Blood cancers now the second most diagnosed cancers in Australia


The Leukaemia Foundation has released new figures showing blood cancers combined are now the second most diagnosed cancers in Australia and the second most common cause of cancer-related deaths.

The Foundation said there has been a 30 per cent increase in the incidence of blood cancer over the past decade. It said it is also experiencing a 30 per cent increase in demand for its services.

On his first day as the Leukaemia Foundation’s CEO, Chris Tanti said this combination makes the 2021 World’s Greatest Shave campaign one of the most critically important in the organisation’s history.

“These new findings confirm that we really are dealing with some of the nation’s most diagnosed and deadly cancer killers – and that there is simply no time to waste to cure and conquer blood cancer,” he said.

“Last year alone, 17,321 people were diagnosed with a blood cancer such as leukaemia, lymphoma or myeloma, and we know that come 2035, more than twice as many Australians will be diagnosed with one annually – which means more people than ever are going to be seeking the Leukaemia Foundation’s support into the future."

The Foundation said it is continuing to face a shortfall of donations due to the impact of the COVID-19 pandemic. The fundraising goal for this year's World’s Greatest Shave is $15 million.

The campaign, which is in its twenty-third year, is the organisation's single biggest source of revenue.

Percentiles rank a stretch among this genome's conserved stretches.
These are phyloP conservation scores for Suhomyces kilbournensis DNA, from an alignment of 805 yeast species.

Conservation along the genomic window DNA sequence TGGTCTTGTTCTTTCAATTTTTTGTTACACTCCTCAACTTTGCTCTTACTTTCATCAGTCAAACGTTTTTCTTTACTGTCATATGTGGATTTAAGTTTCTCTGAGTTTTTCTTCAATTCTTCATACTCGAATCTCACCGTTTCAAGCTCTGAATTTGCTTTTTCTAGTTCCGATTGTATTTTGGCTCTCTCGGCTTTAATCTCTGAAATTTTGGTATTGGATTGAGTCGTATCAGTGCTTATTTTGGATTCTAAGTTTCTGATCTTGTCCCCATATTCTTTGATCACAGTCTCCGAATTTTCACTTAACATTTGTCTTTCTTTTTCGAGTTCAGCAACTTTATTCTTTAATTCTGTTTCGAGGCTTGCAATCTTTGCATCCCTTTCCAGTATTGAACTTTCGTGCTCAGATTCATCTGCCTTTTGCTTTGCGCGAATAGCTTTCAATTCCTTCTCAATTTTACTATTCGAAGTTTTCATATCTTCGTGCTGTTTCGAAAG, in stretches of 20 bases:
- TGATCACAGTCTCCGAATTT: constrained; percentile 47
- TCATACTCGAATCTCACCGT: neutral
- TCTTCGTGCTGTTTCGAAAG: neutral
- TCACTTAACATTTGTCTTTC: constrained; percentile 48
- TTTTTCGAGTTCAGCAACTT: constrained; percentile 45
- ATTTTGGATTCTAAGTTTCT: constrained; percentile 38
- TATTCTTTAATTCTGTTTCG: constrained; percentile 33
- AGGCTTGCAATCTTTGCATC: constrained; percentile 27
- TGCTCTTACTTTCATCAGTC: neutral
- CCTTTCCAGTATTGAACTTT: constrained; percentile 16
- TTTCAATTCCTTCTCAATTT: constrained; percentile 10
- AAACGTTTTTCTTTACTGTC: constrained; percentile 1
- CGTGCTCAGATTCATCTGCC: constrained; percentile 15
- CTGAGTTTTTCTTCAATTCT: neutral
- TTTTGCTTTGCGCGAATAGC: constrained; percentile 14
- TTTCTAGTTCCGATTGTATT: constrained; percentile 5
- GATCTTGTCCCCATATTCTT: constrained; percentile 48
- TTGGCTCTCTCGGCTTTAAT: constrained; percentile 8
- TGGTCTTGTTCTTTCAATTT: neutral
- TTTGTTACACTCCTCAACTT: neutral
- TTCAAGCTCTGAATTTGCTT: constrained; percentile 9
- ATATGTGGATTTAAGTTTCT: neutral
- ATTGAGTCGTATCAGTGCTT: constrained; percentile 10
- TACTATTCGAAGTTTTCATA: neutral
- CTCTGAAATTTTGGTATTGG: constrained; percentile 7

“There has never been a more vital time to get behind the World’s Greatest Shave to raise much-needed funds for the Leukaemia Foundation to continue answering the call of families across the country impacted by this complex set of diseases," said Mr Tanti.

Blood cancer claimes the lives of more than 5,600 people each year. It also continues to remain the most commonly diagnosed childhood cancer.

“As we lead into World Cancer Day this Thursday, we gain a clearer understanding through these latest figures the enormous size, scale and impact of blood cancer. You only have to mention leukaemia, lymphoma or myeloma and you’ll soon come across someone who’s faced blood cancer themselves, or who knows and loves someone who’s been diagnosed,” said Mr Tanti.

Mr Tanti said the Leukaemia Foundation is bracing for a spike in blood cancer diagnoses as COVID-19 restrictions ease and more Australians seek health check-ups.

“Blood cancer symptoms can sometimes be subtle or similar to other conditions such as a virus, often making it a silent disease that can be tricky to catch - but if it remains unchecked, the consequences can be devastating,” he said.

“The reality is blood cancer doesn’t stop for a global pandemic and we know for every day since COVID-19 began, another 47 Australians would have developed blood cancer even if they don’t yet know it.

“That is why we are urging Australians not to postpone trips to their doctor and to address any health concerns immediately. Ongoing symptoms such as recurrent infections, increased fatigue or bruising or enlarged lymph nodes should be urgently discussed with your GP.”